The ABCs of Higher Education Tax Breaks

Last updated on October 19th, 2020

Nationwide, students shoulder the burden of ever-increasing higher education costs. Fortunately, the Federal Government offers several tax breaks to defray those expenses. Here are the tax breaks available to current higher education students.

The American Opportunity Tax Credit

This tax break offers up to $2,500 per year, per student. Up to 40% of the credit is refundable. The AOTC can only be used for the first four years of a student’s post-secondary education. Students must be working toward a degree or credential at a qualifying institution, for at least half-time attendance.

Lifetime Learning Credit

Families who have spent up to $10,000 in qualifying higher education expenses may qualify for the LLC, which offers a $2,000 credit. Students don’t need to be enrolled for a minimum period. The LLC can be used for all phases of education – even adult and continuing education classes.


The Student Loan Interest Deduction allows you to deduct up to $2,500 per year of interest paid on a student loan. The loan must have been disbursed within 90 days of the start of an academic period. This deduction will be available to claim as long as you’re paying interest on a student loan.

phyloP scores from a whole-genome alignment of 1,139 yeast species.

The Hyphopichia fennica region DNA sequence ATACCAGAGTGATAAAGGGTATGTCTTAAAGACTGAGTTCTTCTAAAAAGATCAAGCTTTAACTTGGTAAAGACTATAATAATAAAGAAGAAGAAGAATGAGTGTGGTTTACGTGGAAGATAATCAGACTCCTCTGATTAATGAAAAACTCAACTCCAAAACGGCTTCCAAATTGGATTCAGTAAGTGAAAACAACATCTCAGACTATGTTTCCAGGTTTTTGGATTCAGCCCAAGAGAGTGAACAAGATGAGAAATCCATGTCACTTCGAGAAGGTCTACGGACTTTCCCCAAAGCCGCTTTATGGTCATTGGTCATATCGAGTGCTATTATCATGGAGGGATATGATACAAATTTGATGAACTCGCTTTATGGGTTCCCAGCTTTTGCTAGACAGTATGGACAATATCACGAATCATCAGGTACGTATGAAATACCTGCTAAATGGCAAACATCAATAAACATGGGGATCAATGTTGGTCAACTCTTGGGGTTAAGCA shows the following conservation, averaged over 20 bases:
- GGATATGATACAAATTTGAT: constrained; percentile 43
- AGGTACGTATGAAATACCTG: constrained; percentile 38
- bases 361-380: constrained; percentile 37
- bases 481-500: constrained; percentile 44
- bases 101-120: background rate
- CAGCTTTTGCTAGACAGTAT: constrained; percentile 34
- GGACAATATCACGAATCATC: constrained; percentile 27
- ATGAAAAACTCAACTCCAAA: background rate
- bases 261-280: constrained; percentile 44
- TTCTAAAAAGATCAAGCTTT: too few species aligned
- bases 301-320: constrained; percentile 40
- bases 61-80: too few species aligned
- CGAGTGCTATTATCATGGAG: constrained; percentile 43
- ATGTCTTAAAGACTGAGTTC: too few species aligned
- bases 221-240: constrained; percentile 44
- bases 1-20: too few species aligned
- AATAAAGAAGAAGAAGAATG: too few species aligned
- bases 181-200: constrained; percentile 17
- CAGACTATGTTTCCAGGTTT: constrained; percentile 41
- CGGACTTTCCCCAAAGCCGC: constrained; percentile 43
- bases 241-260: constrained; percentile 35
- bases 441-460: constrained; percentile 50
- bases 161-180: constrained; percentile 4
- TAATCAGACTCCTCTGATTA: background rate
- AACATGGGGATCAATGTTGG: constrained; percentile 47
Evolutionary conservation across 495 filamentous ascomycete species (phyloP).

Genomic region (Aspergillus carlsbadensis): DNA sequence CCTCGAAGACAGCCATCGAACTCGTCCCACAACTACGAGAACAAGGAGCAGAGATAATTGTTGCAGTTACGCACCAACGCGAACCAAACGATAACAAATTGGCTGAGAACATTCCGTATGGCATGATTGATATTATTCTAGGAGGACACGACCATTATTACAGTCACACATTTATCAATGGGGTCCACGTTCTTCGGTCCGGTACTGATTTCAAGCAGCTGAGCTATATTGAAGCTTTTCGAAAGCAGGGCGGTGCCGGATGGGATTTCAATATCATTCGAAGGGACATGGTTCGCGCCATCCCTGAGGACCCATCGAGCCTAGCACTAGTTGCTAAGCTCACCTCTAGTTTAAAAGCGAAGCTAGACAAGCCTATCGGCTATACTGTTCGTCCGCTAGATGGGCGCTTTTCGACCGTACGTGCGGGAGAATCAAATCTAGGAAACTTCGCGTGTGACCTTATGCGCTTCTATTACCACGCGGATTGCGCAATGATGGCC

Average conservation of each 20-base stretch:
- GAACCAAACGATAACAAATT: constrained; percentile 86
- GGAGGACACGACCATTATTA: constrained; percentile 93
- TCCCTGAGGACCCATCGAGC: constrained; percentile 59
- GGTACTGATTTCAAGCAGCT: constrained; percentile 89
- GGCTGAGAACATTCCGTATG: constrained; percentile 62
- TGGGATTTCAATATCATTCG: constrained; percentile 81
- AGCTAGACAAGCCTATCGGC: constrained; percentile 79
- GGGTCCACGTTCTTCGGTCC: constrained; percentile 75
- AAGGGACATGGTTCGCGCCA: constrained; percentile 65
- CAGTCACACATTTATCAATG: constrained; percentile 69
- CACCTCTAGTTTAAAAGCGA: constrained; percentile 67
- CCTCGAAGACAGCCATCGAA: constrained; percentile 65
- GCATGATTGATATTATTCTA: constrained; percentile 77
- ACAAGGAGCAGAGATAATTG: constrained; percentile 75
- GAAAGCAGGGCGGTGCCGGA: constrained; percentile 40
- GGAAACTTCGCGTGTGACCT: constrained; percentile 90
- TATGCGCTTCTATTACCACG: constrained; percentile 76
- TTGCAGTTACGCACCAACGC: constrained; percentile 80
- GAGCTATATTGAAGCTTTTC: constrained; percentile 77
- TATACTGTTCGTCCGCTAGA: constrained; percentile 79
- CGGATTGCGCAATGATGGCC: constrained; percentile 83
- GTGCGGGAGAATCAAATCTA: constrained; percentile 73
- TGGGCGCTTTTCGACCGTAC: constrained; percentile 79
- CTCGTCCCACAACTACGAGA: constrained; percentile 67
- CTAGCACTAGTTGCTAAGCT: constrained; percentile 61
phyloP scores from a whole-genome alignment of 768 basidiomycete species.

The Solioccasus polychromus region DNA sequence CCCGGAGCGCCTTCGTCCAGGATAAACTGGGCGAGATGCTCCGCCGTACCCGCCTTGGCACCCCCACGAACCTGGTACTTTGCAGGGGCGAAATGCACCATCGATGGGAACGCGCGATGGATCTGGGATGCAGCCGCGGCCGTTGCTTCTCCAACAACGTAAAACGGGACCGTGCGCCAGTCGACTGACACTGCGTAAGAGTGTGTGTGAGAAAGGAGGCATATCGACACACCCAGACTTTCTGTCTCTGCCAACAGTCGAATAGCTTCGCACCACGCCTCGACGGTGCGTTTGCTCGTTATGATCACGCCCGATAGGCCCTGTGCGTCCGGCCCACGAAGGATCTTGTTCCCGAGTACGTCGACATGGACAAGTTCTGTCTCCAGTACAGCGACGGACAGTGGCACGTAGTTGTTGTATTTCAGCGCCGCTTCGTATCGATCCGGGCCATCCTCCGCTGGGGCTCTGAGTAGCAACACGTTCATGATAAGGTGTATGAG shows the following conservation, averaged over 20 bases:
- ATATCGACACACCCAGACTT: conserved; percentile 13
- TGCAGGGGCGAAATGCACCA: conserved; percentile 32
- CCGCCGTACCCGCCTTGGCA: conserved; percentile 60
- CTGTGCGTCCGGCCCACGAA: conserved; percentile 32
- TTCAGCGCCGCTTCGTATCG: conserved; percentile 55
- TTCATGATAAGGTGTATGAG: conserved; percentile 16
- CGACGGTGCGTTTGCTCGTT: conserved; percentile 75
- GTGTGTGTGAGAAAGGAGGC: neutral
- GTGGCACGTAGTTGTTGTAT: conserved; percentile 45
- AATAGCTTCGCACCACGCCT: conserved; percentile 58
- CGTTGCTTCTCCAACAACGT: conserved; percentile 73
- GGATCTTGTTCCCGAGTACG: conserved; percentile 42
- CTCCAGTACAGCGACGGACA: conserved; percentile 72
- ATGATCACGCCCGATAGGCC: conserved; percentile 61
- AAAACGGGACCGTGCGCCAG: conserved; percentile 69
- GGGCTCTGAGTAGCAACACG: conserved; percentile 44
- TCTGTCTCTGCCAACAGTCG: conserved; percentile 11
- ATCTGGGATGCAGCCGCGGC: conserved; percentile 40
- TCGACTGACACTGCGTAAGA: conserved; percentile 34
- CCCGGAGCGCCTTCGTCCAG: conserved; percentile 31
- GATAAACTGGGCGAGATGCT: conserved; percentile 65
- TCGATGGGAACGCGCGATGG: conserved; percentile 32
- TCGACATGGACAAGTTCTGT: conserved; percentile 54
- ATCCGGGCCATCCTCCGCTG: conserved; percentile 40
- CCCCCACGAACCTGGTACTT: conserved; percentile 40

If you use the Tuition and Fees Deduction, you can deduct up to $4,000 in expenses including tuition and fees, books, supplies, and equipment.

IRA Withdrawals

If you withdraw IRA funds to pay for educational expenses, the 10% early withdrawal penalty will be waived. Qualifying expenses include tuition and fees, books, supplies and equipment, room and board for at least half-time attendance.

College savings plan

For those looking to set aside money, savings plans offer a way to make contributions that are non-deductible and grow tax-free. A Qualified Tuition Program (QTP) allows you to contribute between $100,000 and $350,000 depending on the state program. Certain states have prepaid tuition plans, so you can lock in tuition at today’s rates for a state college. You can also invest your contributions in a 529 Savings Plan, where you can choose from mutual funds, annuities, and CDs.

The other type of savings plan is an Education Savings Account (ESA), which has a limit of $2,000 nondeductible contributions per child.

Savings bond interest exclusion

This option permits you to exclude from gross income all or part of the interest paid upon redeeming an eligible Series EE and I Bond issued after 1989. The exclusion works for tuition and fees, or contributions to QTPs and ESAs.

Trying to decide which tax incentive will benefit you most? At RBT CPAs, LLP, we can help you navigate these options, find the best fit for your family, and make sure you are receiving all the benefits you’re entitled to.